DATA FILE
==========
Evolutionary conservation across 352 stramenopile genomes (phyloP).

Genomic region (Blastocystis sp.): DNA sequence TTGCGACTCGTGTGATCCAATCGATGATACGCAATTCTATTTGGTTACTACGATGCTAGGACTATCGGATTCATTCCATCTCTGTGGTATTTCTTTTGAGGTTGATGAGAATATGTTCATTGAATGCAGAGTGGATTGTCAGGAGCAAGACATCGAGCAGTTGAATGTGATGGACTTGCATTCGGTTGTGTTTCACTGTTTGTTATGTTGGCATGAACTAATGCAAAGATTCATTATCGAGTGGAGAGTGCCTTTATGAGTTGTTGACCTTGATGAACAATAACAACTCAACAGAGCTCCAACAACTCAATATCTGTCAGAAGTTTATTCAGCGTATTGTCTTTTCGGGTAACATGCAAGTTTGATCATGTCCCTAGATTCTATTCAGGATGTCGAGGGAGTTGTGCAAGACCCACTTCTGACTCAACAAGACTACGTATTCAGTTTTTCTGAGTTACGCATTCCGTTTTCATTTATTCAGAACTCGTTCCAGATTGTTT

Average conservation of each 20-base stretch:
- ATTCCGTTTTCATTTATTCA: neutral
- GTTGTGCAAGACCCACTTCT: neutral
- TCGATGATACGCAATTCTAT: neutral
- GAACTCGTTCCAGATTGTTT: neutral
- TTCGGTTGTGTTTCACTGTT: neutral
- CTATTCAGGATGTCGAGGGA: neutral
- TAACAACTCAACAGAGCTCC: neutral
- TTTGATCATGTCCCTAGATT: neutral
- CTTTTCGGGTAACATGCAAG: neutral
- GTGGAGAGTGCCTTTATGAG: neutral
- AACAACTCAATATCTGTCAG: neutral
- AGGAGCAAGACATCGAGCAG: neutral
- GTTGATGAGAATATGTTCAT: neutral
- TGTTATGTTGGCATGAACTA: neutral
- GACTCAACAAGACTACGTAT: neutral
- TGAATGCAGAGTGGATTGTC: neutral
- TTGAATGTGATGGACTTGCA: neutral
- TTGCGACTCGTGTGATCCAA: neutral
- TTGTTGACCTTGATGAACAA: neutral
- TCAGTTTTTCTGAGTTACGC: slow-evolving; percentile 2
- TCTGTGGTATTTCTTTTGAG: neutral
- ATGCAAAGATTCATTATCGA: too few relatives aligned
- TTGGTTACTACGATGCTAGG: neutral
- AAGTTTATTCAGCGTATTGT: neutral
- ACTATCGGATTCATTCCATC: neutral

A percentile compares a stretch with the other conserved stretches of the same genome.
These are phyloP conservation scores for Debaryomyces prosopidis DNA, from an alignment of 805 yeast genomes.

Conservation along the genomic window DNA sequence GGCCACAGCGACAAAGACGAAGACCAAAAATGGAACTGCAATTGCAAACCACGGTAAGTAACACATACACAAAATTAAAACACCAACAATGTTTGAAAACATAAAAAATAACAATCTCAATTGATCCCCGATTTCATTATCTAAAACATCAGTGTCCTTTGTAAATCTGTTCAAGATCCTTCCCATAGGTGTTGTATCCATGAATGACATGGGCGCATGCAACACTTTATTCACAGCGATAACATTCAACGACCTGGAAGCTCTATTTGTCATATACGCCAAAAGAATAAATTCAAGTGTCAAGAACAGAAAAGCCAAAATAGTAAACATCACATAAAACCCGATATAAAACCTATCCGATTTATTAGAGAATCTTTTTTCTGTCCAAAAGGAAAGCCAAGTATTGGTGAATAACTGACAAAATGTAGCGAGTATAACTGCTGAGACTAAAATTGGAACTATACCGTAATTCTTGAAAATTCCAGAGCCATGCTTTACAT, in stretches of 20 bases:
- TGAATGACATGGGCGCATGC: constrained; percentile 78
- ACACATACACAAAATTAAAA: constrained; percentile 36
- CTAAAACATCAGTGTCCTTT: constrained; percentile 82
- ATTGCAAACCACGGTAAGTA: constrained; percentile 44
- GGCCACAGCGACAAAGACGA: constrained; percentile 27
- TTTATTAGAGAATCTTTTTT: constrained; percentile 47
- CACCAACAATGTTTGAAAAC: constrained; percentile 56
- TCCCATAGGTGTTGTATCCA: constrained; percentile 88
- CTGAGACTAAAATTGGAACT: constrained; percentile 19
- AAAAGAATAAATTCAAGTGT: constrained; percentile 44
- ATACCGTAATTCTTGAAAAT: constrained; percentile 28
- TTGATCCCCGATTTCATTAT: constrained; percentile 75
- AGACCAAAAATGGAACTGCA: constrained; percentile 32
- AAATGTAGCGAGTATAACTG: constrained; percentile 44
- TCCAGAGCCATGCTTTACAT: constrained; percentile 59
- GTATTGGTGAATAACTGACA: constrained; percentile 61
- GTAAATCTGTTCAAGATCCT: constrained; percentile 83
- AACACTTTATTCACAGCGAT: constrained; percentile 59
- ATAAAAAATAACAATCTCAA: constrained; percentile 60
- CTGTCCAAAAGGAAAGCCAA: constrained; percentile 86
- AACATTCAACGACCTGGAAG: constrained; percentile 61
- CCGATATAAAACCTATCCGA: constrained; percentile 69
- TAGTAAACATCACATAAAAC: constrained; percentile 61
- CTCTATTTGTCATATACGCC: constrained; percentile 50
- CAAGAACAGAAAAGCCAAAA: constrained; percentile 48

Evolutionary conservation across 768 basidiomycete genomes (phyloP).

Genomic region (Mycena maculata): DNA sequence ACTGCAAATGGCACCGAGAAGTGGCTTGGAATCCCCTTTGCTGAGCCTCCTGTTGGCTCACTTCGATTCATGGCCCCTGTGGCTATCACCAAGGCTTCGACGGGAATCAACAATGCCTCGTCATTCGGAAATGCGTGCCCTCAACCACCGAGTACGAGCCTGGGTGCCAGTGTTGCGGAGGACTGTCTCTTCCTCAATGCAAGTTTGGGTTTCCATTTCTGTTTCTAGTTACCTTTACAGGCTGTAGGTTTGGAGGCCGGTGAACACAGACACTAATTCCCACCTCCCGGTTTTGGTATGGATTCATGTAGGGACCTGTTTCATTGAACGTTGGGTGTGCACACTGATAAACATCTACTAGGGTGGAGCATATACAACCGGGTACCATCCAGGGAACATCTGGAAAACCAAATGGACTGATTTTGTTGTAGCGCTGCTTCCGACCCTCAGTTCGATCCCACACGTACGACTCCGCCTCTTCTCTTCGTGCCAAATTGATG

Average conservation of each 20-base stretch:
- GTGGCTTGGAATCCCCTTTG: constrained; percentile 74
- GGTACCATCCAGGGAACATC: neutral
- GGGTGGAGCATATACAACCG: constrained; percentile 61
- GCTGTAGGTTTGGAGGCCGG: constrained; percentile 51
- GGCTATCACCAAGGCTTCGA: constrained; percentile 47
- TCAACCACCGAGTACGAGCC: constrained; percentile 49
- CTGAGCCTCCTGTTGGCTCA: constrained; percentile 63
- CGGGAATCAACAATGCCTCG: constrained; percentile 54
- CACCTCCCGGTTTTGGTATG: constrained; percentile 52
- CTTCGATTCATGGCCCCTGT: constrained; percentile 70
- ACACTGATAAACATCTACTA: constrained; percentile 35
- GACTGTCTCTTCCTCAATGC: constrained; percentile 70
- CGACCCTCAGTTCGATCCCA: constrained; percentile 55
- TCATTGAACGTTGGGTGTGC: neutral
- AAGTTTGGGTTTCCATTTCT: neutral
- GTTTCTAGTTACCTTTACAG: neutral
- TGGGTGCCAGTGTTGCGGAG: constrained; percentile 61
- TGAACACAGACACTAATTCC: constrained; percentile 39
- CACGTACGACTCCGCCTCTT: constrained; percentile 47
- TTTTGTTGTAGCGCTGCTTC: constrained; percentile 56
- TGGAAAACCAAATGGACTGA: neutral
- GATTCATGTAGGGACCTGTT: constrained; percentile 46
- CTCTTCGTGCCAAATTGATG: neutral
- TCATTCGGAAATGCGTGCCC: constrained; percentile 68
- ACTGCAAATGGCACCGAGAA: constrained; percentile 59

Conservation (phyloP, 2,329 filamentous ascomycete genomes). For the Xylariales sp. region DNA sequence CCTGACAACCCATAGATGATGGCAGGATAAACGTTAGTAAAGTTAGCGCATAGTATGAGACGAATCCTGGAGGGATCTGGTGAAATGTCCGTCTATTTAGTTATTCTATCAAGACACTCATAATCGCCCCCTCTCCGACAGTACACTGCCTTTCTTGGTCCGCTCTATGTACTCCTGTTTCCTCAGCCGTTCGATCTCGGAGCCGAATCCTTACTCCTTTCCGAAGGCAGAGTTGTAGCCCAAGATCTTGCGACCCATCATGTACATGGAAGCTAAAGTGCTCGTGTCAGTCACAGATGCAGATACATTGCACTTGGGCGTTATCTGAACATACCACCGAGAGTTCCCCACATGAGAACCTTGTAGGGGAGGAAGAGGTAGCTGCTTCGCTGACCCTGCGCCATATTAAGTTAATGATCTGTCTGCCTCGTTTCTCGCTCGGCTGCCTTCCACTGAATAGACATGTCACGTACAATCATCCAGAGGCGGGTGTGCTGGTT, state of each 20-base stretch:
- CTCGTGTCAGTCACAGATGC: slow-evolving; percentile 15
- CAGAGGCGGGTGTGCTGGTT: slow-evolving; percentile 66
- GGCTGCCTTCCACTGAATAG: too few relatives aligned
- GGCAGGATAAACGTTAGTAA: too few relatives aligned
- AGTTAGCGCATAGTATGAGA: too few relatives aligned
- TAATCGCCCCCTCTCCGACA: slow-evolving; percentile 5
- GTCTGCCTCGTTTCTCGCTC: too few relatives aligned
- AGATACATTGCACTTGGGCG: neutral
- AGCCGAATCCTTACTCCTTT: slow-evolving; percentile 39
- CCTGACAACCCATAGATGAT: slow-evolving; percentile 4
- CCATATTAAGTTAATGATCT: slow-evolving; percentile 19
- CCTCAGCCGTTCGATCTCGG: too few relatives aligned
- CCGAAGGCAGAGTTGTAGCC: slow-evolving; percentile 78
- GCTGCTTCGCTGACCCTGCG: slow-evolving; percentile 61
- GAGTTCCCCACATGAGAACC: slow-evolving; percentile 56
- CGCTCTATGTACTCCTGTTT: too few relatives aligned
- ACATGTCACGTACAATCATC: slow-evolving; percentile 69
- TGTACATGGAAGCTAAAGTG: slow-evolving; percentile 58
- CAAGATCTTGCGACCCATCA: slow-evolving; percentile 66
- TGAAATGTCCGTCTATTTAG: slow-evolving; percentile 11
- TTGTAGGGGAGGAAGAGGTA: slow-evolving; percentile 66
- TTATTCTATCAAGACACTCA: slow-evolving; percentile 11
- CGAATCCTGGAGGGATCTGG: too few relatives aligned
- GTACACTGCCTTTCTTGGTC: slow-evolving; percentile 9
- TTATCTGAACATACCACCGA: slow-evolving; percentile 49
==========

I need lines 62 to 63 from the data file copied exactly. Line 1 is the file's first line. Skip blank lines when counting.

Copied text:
- GGGTGGAGCATATACAACCG: constrained; percentile 61
- GCTGTAGGTTTGGAGGCCGG: constrained; percentile 51